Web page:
I attended the CEO breakfast on Nov. 29 hosted by ConstructConnect — Canada during The Buildings Show in Toronto to listen to Phil Verster, CEO and president of Metrolinx, who was the guest speaker.
I was very impressed when he said, “What we need to get right though is, as an owner…this idea of standing on the sidelines with our arms folded for the contractor to either succeed or fail is not going to bring us success.”
He also spent a great deal of time talking about strategies and procurement methods that, as an organization, they need to follow. I found it quite refreshing that the CEO of such a large organization would spend so much time speaking about procurement issues.
As we all know, the issues that are related to procurement will often make or break a project. I would add to what Verster said at the breakfast by saying how critical it is to have the proper designated project representatives working as one team as well.
The contractor and the owner also need to identify the key individuals within their respective organizations who are critical to the performance of the project.
They need to each commit to use commercially reasonable efforts to ensure that these individuals remain involved in the project for its duration.
Where a party considers it necessary to replace such an individual, there will be a process of consultation and replacement.
For particularly complex or long-term projects, it may be considered advisable to create a co-ordinating committee involving an appropriate representative from both organizations, to co-ordinate and integrate those aspects of their operation that relate to or that will be affected by the project.
One of the goals of such a committee is to assist the parties by promoting co-operative and effective communications with respect to matters related to the work, such as design, construction and commissioning issues, any issues arising from reports or documents, any quality assurance and safety issues, and any community and media relations issues.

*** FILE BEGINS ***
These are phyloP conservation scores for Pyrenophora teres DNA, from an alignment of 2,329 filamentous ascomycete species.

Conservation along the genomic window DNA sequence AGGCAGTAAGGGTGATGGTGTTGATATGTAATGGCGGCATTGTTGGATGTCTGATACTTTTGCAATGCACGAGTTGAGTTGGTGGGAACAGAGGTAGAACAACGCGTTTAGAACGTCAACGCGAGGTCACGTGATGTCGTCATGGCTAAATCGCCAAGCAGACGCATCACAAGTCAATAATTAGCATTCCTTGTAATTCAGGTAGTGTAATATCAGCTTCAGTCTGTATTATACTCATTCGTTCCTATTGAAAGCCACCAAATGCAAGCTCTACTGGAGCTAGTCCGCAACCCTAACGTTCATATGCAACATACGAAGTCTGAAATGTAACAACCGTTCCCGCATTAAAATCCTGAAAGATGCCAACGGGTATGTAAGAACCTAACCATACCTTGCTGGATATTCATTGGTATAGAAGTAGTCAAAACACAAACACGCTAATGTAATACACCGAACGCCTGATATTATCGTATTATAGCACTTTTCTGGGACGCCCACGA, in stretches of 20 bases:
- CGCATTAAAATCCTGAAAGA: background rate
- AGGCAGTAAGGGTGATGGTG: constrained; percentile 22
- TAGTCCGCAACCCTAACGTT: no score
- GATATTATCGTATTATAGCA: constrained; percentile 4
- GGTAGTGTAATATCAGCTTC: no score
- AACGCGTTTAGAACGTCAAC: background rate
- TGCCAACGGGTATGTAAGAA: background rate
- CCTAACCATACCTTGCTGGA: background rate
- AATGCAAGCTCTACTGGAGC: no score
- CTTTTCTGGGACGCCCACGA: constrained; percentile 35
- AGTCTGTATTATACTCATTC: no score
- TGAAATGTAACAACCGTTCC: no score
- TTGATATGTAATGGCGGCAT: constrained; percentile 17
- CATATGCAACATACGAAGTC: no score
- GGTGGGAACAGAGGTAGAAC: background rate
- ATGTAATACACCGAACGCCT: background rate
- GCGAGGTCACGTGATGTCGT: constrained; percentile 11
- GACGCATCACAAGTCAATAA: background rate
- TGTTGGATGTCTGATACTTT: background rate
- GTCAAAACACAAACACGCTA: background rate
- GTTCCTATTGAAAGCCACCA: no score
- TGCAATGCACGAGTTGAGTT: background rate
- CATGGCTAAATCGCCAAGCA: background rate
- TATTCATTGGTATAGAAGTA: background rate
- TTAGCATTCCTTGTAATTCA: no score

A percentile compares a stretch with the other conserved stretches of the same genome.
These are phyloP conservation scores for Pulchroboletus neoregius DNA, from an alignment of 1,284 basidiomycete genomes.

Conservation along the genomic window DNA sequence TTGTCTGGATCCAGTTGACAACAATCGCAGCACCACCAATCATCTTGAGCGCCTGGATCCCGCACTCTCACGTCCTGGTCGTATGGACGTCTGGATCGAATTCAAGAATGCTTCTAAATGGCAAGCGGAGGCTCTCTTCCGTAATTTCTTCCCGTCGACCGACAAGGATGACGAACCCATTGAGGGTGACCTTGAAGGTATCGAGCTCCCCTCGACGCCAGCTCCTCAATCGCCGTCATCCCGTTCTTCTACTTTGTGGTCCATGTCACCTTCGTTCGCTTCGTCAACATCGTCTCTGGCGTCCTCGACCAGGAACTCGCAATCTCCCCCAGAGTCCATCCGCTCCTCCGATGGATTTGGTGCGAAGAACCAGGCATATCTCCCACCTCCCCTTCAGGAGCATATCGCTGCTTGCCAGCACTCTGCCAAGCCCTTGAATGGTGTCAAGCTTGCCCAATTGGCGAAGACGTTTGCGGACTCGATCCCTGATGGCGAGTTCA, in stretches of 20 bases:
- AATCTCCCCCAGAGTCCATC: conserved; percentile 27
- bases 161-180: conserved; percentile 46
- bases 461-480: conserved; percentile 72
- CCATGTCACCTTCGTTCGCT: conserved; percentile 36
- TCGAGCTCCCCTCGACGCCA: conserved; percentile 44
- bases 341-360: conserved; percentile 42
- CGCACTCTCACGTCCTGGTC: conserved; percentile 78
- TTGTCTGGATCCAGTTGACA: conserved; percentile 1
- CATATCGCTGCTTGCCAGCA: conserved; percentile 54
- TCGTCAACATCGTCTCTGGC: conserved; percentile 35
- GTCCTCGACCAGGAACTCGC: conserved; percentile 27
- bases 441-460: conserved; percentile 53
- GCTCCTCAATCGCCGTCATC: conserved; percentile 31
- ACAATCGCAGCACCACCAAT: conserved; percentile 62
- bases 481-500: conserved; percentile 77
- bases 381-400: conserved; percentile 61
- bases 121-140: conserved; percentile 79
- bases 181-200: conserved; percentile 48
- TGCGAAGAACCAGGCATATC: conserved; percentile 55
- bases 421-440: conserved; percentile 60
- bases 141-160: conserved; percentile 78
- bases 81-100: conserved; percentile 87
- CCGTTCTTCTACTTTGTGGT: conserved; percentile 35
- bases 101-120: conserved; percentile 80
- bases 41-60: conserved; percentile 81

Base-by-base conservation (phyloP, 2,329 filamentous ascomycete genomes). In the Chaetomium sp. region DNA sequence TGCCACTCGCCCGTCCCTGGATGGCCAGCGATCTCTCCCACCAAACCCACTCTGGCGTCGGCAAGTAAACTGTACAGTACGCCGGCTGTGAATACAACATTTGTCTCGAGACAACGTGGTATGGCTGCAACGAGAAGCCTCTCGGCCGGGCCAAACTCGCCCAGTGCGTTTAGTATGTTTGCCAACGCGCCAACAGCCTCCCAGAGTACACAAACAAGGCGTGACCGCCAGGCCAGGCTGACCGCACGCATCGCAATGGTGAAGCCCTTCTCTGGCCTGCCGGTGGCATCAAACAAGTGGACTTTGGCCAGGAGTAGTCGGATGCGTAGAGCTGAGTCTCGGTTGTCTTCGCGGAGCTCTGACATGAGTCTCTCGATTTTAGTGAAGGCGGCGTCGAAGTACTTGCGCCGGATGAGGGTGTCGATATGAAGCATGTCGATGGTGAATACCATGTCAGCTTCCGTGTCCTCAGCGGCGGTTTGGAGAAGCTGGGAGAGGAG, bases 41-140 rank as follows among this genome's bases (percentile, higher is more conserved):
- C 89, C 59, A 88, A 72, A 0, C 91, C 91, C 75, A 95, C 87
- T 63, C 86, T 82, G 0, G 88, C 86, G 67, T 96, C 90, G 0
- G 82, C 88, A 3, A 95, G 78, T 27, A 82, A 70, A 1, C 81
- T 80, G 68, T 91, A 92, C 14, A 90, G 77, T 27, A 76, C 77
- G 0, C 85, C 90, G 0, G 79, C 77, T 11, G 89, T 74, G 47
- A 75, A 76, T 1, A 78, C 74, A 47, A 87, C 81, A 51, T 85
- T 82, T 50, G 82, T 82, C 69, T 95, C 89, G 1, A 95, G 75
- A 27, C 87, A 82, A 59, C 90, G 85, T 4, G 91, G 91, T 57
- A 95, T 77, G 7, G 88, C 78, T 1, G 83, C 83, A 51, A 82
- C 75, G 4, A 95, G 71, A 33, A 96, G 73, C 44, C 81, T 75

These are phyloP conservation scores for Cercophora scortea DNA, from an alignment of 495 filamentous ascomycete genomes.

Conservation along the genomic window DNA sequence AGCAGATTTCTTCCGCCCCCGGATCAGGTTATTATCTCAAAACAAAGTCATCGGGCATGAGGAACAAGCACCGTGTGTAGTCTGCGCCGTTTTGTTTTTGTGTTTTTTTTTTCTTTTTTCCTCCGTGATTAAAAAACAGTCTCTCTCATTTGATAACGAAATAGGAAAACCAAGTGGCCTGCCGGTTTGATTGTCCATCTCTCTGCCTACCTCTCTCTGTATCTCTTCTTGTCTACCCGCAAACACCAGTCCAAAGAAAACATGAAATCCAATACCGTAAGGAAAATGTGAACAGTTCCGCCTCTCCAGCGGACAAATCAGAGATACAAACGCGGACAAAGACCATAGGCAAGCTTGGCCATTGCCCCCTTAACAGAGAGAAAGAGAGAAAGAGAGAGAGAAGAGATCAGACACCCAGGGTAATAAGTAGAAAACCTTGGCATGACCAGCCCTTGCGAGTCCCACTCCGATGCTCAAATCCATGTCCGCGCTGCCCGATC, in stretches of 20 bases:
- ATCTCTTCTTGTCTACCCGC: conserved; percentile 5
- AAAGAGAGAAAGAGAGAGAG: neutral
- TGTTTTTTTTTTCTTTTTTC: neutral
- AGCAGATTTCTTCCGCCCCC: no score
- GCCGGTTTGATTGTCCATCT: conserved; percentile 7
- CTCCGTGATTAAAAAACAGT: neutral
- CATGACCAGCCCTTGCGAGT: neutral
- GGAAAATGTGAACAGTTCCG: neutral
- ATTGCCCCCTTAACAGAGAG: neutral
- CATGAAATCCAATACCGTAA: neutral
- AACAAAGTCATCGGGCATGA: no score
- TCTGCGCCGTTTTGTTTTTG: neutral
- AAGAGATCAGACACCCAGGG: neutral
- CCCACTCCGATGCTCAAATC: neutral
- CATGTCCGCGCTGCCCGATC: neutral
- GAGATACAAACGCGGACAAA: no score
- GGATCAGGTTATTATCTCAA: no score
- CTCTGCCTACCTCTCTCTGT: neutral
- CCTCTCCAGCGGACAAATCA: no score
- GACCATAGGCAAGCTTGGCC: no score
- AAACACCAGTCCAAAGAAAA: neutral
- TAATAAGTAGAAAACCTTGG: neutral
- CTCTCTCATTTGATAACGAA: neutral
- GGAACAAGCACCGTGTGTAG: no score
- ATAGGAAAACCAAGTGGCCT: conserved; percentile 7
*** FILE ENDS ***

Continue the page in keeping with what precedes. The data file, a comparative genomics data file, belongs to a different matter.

The partnering process also involves a commitment by the parties to resolve by amicable negotiations any and all disputes arising between them on a without prejudice basis; and to have all disputes resolved at the lowest level of management before engaging the dispute resolution process provided for in the agreement.
If low level discussions fail to address the matter satisfactorily, then the matter is referred to the designated representatives of the party.
If no resolution is possible at that level, then the matter will be referred to more senior officers of each party.
At each level, the relevant officers of each party are required to deal with the matter promptly and diligently, and to make reasonable bona fide efforts to resolve the dispute. Generally, all such discussions and negotiations, and all documents exchanged, between the party representatives in relation to the dispute are stated to be provided on a without prejudice basis to facilitate the resolution of the dispute.
A relatively recent spin-off of partnering is known as “partnering plus.” It weds the existing institutional framework of partnering with mediation. Drawing on the contractual commitments of the partnering concept, it drafts into the dispute resolution process the common features of mediation.
An outside expert facilitates the dispute resolution process by guiding project participants away from the dispute towards a solution that meets their shared objectives.
If necessary, the expert can provide a fair and confidential evaluation of their respective adversarial positions.
After the breakfast event, I had the opportunity to speak with Verster about the present procurement system at Metrolinx. He did acknowledge that he is always open to any advice as to how to improve the tender system. He mentioned that “we need to listen better” to what the industry had to say. His vast work experience around the world will be a great asset to Metrolinx moving forward.
Stephen Bauld is a government procurement expert and can be reached at email@example.com.
Some of his columns may contain excerpts from The Municipal Procurement Handbook published by Butterworths.